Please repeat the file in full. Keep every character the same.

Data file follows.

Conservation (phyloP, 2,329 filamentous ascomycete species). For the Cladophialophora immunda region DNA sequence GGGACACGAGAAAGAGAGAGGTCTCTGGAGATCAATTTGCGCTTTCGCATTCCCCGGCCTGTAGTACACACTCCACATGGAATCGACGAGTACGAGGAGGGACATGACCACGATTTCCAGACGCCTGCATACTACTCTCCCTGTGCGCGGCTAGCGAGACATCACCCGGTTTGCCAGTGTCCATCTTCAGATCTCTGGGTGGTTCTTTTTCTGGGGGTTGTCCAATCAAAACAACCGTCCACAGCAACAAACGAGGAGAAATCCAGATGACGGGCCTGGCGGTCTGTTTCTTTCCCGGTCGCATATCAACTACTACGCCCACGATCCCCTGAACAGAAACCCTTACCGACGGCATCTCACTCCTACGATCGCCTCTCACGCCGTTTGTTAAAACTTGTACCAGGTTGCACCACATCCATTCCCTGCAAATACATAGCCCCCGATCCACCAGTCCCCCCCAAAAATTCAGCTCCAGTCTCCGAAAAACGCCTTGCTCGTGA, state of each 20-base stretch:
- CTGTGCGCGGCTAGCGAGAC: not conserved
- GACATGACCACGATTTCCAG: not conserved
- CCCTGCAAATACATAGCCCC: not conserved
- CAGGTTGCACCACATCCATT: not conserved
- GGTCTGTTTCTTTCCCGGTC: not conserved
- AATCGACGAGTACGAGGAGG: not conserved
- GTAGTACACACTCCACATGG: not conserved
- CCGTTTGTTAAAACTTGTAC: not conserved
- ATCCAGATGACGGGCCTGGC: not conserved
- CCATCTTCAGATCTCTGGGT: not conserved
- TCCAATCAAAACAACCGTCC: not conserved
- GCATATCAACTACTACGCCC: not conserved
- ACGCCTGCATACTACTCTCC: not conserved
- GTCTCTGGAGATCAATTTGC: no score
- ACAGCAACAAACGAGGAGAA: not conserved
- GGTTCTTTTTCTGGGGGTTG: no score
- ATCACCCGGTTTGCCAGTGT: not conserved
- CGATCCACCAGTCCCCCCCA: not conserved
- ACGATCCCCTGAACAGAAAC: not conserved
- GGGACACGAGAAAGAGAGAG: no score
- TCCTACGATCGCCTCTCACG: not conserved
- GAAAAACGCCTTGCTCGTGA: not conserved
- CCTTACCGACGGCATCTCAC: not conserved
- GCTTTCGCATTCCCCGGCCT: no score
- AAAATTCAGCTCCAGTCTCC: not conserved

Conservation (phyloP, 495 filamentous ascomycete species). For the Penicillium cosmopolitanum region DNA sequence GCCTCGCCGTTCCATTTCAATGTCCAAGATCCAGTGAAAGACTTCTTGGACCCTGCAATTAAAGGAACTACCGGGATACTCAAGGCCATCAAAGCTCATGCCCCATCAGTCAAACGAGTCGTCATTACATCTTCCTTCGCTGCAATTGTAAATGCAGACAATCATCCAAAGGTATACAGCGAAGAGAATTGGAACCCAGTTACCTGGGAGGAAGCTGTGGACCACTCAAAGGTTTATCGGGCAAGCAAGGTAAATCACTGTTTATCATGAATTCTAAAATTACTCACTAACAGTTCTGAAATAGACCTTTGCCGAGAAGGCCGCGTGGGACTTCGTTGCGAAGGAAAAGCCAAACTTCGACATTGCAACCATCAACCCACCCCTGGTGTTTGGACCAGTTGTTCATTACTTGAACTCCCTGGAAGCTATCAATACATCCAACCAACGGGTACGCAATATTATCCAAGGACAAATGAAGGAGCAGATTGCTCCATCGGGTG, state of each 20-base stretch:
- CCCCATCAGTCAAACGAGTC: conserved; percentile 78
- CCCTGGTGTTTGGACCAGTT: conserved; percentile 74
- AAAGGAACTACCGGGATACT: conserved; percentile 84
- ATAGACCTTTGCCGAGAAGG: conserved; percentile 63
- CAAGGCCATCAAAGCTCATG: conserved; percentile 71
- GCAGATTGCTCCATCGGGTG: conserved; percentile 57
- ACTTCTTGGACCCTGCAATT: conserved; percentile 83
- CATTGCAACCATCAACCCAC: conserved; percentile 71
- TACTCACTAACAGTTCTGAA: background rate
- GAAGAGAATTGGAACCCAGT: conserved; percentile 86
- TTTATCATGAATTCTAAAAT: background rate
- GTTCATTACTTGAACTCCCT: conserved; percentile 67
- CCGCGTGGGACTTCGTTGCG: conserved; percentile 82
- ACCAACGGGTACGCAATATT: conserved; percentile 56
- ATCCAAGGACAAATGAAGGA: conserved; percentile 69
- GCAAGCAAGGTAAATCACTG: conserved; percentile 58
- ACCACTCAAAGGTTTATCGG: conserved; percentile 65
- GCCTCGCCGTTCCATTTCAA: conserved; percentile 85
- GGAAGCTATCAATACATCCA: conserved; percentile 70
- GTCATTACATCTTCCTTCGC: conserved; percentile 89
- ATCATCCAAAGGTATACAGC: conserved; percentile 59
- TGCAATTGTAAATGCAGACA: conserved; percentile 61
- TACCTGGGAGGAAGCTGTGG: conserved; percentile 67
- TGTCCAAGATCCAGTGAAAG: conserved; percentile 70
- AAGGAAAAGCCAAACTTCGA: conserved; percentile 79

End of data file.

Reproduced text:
Conservation (phyloP, 2,329 filamentous ascomycete species). For the Cladophialophora immunda region DNA sequence GGGACACGAGAAAGAGAGAGGTCTCTGGAGATCAATTTGCGCTTTCGCATTCCCCGGCCTGTAGTACACACTCCACATGGAATCGACGAGTACGAGGAGGGACATGACCACGATTTCCAGACGCCTGCATACTACTCTCCCTGTGCGCGGCTAGCGAGACATCACCCGGTTTGCCAGTGTCCATCTTCAGATCTCTGGGTGGTTCTTTTTCTGGGGGTTGTCCAATCAAAACAACCGTCCACAGCAACAAACGAGGAGAAATCCAGATGACGGGCCTGGCGGTCTGTTTCTTTCCCGGTCGCATATCAACTACTACGCCCACGATCCCCTGAACAGAAACCCTTACCGACGGCATCTCACTCCTACGATCGCCTCTCACGCCGTTTGTTAAAACTTGTACCAGGTTGCACCACATCCATTCCCTGCAAATACATAGCCCCCGATCCACCAGTCCCCCCCAAAAATTCAGCTCCAGTCTCCGAAAAACGCCTTGCTCGTGA, state of each 20-base stretch:
- CTGTGCGCGGCTAGCGAGAC: not conserved
- GACATGACCACGATTTCCAG: not conserved
- CCCTGCAAATACATAGCCCC: not conserved
- CAGGTTGCACCACATCCATT: not conserved
- GGTCTGTTTCTTTCCCGGTC: not conserved
- AATCGACGAGTACGAGGAGG: not conserved
- GTAGTACACACTCCACATGG: not conserved
- CCGTTTGTTAAAACTTGTAC: not conserved
- ATCCAGATGACGGGCCTGGC: not conserved
- CCATCTTCAGATCTCTGGGT: not conserved
- TCCAATCAAAACAACCGTCC: not conserved
- GCATATCAACTACTACGCCC: not conserved
- ACGCCTGCATACTACTCTCC: not conserved
- GTCTCTGGAGATCAATTTGC: no score
- ACAGCAACAAACGAGGAGAA: not conserved
- GGTTCTTTTTCTGGGGGTTG: no score
- ATCACCCGGTTTGCCAGTGT: not conserved
- CGATCCACCAGTCCCCCCCA: not conserved
- ACGATCCCCTGAACAGAAAC: not conserved
- GGGACACGAGAAAGAGAGAG: no score
- TCCTACGATCGCCTCTCACG: not conserved
- GAAAAACGCCTTGCTCGTGA: not conserved
- CCTTACCGACGGCATCTCAC: not conserved
- GCTTTCGCATTCCCCGGCCT: no score
- AAAATTCAGCTCCAGTCTCC: not conserved

Conservation (phyloP, 495 filamentous ascomycete species). For the Penicillium cosmopolitanum region DNA sequence GCCTCGCCGTTCCATTTCAATGTCCAAGATCCAGTGAAAGACTTCTTGGACCCTGCAATTAAAGGAACTACCGGGATACTCAAGGCCATCAAAGCTCATGCCCCATCAGTCAAACGAGTCGTCATTACATCTTCCTTCGCTGCAATTGTAAATGCAGACAATCATCCAAAGGTATACAGCGAAGAGAATTGGAACCCAGTTACCTGGGAGGAAGCTGTGGACCACTCAAAGGTTTATCGGGCAAGCAAGGTAAATCACTGTTTATCATGAATTCTAAAATTACTCACTAACAGTTCTGAAATAGACCTTTGCCGAGAAGGCCGCGTGGGACTTCGTTGCGAAGGAAAAGCCAAACTTCGACATTGCAACCATCAACCCACCCCTGGTGTTTGGACCAGTTGTTCATTACTTGAACTCCCTGGAAGCTATCAATACATCCAACCAACGGGTACGCAATATTATCCAAGGACAAATGAAGGAGCAGATTGCTCCATCGGGTG, state of each 20-base stretch:
- CCCCATCAGTCAAACGAGTC: conserved; percentile 78
- CCCTGGTGTTTGGACCAGTT: conserved; percentile 74
- AAAGGAACTACCGGGATACT: conserved; percentile 84
- ATAGACCTTTGCCGAGAAGG: conserved; percentile 63
- CAAGGCCATCAAAGCTCATG: conserved; percentile 71
- GCAGATTGCTCCATCGGGTG: conserved; percentile 57
- ACTTCTTGGACCCTGCAATT: conserved; percentile 83
- CATTGCAACCATCAACCCAC: conserved; percentile 71
- TACTCACTAACAGTTCTGAA: background rate
- GAAGAGAATTGGAACCCAGT: conserved; percentile 86
- TTTATCATGAATTCTAAAAT: background rate
- GTTCATTACTTGAACTCCCT: conserved; percentile 67
- CCGCGTGGGACTTCGTTGCG: conserved; percentile 82
- ACCAACGGGTACGCAATATT: conserved; percentile 56
- ATCCAAGGACAAATGAAGGA: conserved; percentile 69
- GCAAGCAAGGTAAATCACTG: conserved; percentile 58
- ACCACTCAAAGGTTTATCGG: conserved; percentile 65
- GCCTCGCCGTTCCATTTCAA: conserved; percentile 85
- GGAAGCTATCAATACATCCA: conserved; percentile 70
- GTCATTACATCTTCCTTCGC: conserved; percentile 89
- ATCATCCAAAGGTATACAGC: conserved; percentile 59
- TGCAATTGTAAATGCAGACA: conserved; percentile 61
- TACCTGGGAGGAAGCTGTGG: conserved; percentile 67
- TGTCCAAGATCCAGTGAAAG: conserved; percentile 70
- AAGGAAAAGCCAAACTTCGA: conserved; percentile 79